In context, the writer of this passage (most likely Jeremiah the prophet) is talking about being in despair because God is bringing suffering to his life due to the writer actively living in sin. However, the writer states that calling out to God and, as is inferred in the passage, confessing his sins to God opened up the opportunity for God to release the compassion that He had stored up for the writer. Sin refers to things that we pursue that take us away from God and what he wants for our lives. From this, I understand that actively pursuing sin in my life may be robbing me of peace and freedom from unnecessary suffering. In these times, I need to confess these sins and modify my life to abandon what God has said is not good for me.
“I took you from the ends of the earth, from its farthest corners I called you. I said, ‘You are my servant’; I have chosen you and have not rejected you. So do not fear, for I am with you; do not be dismayed, for I am your God. I will strengthen you and help you; I will uphold you with my righteous right hand.”
Isaiah shares that God had chosen the Jewish people and made a covenant with them that He would care for them. God has extended this relationship with gentiles (those of us that are not Jews but have been adopted by God, through our faith in Jesus’s payment for our sins, to be His people) by His new covenant, called the “New Testament.” God has made it clear that he does not want us to fear or to be dismayed because He will be there for us. This chapter also reminds me that other things that we might put our trust in cannot do what God does for us.
“I waited patiently for the LORD; he turned to me and heard my cry. He lifted me out of the slimy pit, out of the mud and mire; he set my feet on a rock and gave me a firm place to stand.”
In the hymnal, My Hope Is Built On Nothing Less,” it says, “On Christ, the solid Rock, I stand; All other ground is sinking sand, All other ground is sinking sand.” I put my trust in God for the day, because He is what makes me Rock Solid as a father. When I accept that God has me taken care of, I can put my focus on loving my family. This helps me when I can’t see how I am going to get through the troubles that I am facing.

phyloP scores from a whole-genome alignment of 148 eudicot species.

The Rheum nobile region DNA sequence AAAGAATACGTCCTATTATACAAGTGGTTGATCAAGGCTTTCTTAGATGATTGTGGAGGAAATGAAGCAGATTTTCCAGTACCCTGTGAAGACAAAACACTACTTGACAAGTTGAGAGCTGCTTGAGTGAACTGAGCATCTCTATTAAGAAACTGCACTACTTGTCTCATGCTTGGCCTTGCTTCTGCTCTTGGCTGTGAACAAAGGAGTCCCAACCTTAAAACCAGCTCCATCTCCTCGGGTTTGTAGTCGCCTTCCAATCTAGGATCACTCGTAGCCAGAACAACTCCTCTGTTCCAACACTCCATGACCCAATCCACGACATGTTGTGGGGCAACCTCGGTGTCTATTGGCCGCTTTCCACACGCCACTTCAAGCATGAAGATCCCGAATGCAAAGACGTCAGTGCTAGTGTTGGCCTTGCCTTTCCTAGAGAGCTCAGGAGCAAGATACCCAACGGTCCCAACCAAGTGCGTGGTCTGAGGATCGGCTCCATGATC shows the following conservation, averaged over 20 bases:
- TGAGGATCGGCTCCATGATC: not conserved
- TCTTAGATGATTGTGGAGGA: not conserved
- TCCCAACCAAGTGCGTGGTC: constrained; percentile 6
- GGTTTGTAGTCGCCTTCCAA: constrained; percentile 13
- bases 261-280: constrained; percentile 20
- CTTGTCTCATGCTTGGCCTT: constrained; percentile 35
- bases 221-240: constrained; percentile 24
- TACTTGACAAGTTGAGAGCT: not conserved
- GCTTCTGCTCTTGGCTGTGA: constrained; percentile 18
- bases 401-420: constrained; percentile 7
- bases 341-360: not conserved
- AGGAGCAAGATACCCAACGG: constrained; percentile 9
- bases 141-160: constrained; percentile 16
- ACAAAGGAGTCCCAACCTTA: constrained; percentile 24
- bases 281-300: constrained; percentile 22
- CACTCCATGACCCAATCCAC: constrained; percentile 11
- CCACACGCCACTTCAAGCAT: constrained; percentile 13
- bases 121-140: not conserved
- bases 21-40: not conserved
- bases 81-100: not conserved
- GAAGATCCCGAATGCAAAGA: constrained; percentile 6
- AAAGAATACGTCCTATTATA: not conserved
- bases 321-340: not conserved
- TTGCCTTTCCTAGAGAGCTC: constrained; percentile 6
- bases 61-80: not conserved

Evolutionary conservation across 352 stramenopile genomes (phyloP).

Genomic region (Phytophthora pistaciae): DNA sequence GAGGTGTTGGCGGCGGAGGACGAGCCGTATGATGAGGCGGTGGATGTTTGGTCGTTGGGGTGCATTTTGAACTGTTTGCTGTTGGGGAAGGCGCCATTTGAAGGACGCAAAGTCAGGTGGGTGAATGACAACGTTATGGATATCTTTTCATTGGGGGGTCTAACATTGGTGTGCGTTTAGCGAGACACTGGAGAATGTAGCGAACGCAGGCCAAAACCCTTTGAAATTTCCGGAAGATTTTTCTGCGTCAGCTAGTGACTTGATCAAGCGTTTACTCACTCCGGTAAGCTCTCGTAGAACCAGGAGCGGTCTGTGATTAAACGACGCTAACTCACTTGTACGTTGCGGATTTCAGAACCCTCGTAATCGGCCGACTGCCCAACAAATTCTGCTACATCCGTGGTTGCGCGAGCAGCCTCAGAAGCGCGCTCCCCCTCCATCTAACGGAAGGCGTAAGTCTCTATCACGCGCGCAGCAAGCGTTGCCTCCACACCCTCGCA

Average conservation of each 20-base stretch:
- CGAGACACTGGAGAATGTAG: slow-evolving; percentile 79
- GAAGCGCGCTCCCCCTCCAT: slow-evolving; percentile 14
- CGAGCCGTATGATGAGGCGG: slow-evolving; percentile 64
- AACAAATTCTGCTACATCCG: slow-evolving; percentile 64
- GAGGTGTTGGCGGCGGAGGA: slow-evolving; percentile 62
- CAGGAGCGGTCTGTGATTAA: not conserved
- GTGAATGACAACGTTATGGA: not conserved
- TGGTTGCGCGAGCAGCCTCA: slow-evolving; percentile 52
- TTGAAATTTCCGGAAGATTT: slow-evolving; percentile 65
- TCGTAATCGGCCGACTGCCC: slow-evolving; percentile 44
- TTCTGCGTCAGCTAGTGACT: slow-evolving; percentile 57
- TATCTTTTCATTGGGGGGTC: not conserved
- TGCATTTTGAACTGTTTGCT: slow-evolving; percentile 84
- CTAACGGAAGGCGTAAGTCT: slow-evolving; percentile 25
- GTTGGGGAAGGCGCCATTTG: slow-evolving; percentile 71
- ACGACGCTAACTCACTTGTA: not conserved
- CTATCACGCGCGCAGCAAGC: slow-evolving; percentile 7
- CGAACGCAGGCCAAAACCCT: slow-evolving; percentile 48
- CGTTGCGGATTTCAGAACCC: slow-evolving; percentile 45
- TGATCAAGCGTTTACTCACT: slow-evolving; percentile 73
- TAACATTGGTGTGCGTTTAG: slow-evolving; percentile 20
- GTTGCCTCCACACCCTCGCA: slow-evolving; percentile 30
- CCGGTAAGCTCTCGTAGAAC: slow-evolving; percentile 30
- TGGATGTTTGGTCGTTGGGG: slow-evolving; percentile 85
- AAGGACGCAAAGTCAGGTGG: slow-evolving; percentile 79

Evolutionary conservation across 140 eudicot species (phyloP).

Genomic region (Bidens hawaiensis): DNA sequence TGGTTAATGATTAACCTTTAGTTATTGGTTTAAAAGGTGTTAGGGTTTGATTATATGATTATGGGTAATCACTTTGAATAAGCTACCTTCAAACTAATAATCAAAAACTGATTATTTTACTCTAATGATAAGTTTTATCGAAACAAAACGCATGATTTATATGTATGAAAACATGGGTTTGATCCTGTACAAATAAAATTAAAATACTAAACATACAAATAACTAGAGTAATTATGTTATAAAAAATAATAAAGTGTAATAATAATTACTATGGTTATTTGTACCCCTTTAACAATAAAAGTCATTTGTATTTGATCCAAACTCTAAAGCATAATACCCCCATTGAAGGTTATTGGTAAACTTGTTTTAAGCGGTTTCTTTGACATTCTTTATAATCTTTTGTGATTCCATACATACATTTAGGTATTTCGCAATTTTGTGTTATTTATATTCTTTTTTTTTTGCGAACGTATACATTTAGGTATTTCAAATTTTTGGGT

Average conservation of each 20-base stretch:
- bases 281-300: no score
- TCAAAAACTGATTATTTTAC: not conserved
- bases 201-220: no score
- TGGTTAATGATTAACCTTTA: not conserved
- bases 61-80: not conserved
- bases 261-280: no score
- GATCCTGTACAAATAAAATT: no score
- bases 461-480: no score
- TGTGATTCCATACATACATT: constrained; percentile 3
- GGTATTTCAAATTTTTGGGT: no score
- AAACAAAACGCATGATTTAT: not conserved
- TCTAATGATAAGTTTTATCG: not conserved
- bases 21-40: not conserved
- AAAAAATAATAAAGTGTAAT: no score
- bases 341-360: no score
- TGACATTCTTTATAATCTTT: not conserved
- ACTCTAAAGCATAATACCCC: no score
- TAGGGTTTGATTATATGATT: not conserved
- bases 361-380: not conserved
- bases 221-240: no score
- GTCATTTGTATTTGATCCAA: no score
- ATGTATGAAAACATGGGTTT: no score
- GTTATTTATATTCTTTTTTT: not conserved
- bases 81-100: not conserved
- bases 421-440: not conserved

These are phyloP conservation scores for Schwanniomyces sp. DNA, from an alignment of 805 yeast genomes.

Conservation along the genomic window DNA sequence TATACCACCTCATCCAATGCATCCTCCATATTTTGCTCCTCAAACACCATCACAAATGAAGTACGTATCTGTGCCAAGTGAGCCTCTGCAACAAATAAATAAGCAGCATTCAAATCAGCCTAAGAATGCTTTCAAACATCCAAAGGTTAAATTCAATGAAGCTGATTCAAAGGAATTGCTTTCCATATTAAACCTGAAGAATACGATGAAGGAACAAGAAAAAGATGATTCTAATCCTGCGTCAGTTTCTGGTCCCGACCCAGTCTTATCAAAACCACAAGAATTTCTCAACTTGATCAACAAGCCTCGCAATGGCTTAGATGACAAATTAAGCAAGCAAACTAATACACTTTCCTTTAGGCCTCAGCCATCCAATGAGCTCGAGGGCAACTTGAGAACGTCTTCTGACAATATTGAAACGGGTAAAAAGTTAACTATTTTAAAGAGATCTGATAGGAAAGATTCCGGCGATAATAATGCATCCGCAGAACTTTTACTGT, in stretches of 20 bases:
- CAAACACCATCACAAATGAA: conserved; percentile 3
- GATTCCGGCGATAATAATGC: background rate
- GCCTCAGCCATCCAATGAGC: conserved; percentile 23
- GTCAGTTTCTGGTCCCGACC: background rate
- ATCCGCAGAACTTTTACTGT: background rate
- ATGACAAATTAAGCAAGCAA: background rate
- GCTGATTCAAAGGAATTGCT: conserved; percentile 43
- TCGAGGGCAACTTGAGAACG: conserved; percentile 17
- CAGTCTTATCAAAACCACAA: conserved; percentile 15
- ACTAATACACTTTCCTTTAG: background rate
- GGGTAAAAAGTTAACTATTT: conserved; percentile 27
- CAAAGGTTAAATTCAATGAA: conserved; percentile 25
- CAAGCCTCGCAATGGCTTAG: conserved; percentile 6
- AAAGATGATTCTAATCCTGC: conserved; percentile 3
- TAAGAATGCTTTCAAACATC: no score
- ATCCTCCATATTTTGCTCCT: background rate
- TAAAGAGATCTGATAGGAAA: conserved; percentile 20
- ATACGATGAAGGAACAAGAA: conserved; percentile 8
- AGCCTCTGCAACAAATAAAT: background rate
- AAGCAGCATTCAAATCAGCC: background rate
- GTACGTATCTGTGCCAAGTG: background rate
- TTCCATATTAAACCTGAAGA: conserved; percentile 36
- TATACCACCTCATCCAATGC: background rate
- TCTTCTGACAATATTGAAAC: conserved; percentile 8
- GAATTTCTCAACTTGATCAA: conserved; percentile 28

“Finally, be strong in the Lord and in his mighty power. Put on the full armor of God, so that you can take your stand against the devil’s schemes. For our struggle is not against flesh and blood, but against the rulers, against the authorities, against the powers of this dark world and against the spiritual forces of evil in the heavenly realms. Therefore put on the full armor of God, so that when the day of evil comes, you may be able to stand your ground, and after you have done everything, to stand. Stand firm then, with the belt of truth buckled around your waist, with the breastplate of righteousness in place, and with your feet fitted with the readiness that comes from the gospel of peace. In addition to all this, take up the shield of faith, with which you can extinguish all the flaming arrows of the evil one. Take the helmet of salvation and the sword of the Spirit, which is the word of God.“
When I don’t know who I am at war with in my mind and in my heart, I try to remember this passage. Not only does this passage help me see that the battle is spiritual in nature, but it also gives me a battle plan for victory for the day. By putting on this armor, I am equipped to take on anything that might come my way. How many people can say that with confidence?
So, by following this path of thinking, I am freed up to be available for my family. This is how I, personally, give my best, through God’s strength, when I am not at my best.
Now, if you have given me the grace to follow me this far down the post, I would love to hear what gives you strength when you don’t believe you have what it takes to be a loving, invested, and approachable father by leaving a comment.
As always, stay Rock Solid, dads!